Foolish Pride

In general, pride is at the bottom of all great mistakes.

Great mistakes hurt . . .

John Ruskin, True and Beautiful, Morals and Religion

From the beginning of a child’s life, the usual lessons involve daily (hopefully) training in making right choices. Baby wants to touch the hot stove burner, a hard tap on the hand could teach baby, pain comes with this choice. As the child grows up, mistakes discovered are usually followed by either painful or at least discomforting consequences. So, who likes to feel pain or discomfort? In my world it’s usually 99.99% of humans, including me, who shrink from yucky consequences.

Okay, one can see what a painful mistake touching a hot stove could be but what about the spouse caught cheating in a marriage and finds it difficult to admit the truth? The choice in admitting infidelity does include painful consequences such as the break up of a family, loss of custody of children involved (if applicable) and most of all, standing at a crossroad and deciding whether to choose to cover up the mistake or admit the mistake and be labelled a total:

Magnified

forgiveness can heal a fool

Can the physical pain of adultery be the same as a baby touching a hot stove? With the hot stove, there are actual physical burns the baby suffers so , admitting to the mistake would most likely be easier. With affairs, blatant physical markings, (excluding STD’s that mark you guilty instantly) are usually not obvious so it can easily be justified with the it-feels-one-hundred-percent-the-correct-thing-to-do. I mean it is no mistake honey, you see, this person completes me. Like, totally. I found my soul mate!

Soul mate or not, it’s still a great mistake!

Just admit it!

John Ruskin’s quote rings true that pride, the satisfaction with self: the happy satisfied feeling somebody experiences when having or achieving something special that other people admire, and not wanting to be labeled a total LOSER, makes admitting to most mistakes, very difficult.

Faith and Failure

In time, God would prefer forgiveness . . . Surround us in love so we may easily forgive the great mistakes we make onto to others or receive in our lifetime. Amen.

A difficult subject to discuss, marital affairs, but lately a very common occurrence not only with the rich and famous, but right here in our backyards. Dropping the pride and admitting the wrong, not only saves valuable time that can use used in the healing but makes forgiveness a lot easier.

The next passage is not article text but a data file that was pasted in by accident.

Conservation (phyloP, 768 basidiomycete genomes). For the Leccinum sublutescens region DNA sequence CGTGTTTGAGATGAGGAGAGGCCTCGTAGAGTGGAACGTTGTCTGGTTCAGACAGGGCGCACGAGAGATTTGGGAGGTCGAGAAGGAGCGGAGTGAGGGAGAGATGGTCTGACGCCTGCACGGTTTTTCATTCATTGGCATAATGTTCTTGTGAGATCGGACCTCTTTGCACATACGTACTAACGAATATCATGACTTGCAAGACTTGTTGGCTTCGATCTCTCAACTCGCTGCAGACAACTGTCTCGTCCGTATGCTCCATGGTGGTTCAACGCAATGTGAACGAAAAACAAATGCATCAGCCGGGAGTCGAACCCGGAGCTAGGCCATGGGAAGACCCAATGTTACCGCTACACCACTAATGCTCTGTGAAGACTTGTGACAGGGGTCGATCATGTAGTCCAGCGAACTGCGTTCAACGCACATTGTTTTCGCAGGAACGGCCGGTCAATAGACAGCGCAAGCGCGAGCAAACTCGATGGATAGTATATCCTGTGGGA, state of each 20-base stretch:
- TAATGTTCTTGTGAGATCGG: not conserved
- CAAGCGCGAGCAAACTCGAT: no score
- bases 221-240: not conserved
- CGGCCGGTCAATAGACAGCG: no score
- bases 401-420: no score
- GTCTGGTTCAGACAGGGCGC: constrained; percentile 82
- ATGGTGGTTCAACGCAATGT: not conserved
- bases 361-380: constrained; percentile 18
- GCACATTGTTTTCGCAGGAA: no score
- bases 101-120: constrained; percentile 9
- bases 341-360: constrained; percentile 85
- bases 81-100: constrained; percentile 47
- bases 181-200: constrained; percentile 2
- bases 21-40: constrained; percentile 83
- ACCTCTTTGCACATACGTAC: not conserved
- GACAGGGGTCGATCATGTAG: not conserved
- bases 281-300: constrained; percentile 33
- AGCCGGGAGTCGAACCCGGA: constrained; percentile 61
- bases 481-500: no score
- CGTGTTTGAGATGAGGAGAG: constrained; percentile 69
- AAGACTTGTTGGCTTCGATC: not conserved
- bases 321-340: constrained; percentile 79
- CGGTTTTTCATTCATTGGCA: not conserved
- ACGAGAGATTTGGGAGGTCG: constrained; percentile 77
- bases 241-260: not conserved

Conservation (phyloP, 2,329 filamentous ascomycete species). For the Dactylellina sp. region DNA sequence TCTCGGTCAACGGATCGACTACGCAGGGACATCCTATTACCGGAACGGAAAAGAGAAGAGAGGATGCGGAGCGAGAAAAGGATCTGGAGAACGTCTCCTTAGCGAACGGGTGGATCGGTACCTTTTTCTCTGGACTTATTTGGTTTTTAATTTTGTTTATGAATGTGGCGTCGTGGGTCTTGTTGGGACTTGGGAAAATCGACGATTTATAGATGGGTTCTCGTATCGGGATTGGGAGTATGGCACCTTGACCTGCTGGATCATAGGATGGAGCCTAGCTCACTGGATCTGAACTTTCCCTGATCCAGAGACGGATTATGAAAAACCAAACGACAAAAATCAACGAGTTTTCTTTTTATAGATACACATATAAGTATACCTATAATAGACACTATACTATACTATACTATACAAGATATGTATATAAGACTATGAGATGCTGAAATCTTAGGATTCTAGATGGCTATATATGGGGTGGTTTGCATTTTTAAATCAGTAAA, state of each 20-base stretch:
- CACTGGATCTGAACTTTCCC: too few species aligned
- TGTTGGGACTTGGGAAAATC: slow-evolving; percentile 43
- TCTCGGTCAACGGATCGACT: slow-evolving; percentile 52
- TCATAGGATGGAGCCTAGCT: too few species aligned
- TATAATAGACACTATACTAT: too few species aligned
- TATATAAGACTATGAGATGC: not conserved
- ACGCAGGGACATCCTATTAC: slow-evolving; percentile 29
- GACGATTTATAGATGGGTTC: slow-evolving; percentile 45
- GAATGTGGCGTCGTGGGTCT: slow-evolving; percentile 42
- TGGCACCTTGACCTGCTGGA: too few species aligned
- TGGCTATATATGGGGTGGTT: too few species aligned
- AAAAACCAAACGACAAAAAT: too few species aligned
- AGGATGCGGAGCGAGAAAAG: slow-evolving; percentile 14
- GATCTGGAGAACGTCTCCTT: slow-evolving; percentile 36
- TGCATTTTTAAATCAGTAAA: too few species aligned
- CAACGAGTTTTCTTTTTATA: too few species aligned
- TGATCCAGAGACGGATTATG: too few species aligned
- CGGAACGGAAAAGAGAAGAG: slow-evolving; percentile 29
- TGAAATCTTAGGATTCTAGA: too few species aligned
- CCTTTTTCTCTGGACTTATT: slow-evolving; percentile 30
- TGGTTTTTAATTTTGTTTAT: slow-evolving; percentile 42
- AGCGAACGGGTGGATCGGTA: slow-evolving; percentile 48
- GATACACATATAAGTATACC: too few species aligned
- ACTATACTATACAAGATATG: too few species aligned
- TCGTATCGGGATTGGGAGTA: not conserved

Be a blessing and a good cheer neighbor,

Sunshine xoxo

Photo, quote and word definition credits: Wikipedia, Wikiquote and  Encarta World English Dictionary on pride.

Inspiration: Daily WP #338: Why is it hard to admit to a mistake?

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8 thoughts on “Foolish Pride

  1. Warrior Poet Wisdom says:

    A great post, and opens up a lot of opportunities for thought. Yes, ego is our greatest nemesis. A shame that the few who are able to recognize the ego (pride) for what it is and are able to admit and apologize for their mistakes are sometimes met with distrust and unwillingness to forgive. It’s ego and pride on the other side in that case. Every situation is different, and yes, there are exceptions to everything, but I’m sure there have been many who were genuinely remorseful for what they did, be it infidelity, deception, or any other form of selfishness, and were not granted forgiveness because the other person didn’t have the courage to swallow their pride and check their ego too. An interesting thought, how ego not only keeps us from admitting to wrong doing, but also keeps us from forgiving it and moving forward, all in its endless, selfish search for comfort and safety. I say f**k comfort. It never once did me any good. I own up to my transgressions, and I forgive those with the courage to own up to theirs. The ones who cannot forgive reveal a little about themselves, perhaps why they were “transgressed” upon in the first place.

    Peace & grace,
    ~Miro

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    • Sunshine says:

      Amazing life forms we humans are . . . and yes, I agree that in general, we constantly search for comfort and safety because it’s the easiest path. Who wants to suffer pain and discomfort. Some people like Mother Teresa or the Leper priest, Father Damien of Molokai, gave humanity an example of what it takes to master the ego but ouch! what a life it took to master it. Thank you, (bowing to you) for sharing your profound thoughts and peace and grace to you too Miro.

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    • Sunshine says:

      Ah, yes, jealousy . . . what conversations we could have with that topic!
      I think if we take pride in doing the best we can in creative endeavors rather than pride for destructive matters, enlightenment may be achieved in ones lifetime. Just my thoughts on that.
      Thanks for coming by 🙂 . . . much appreciated!

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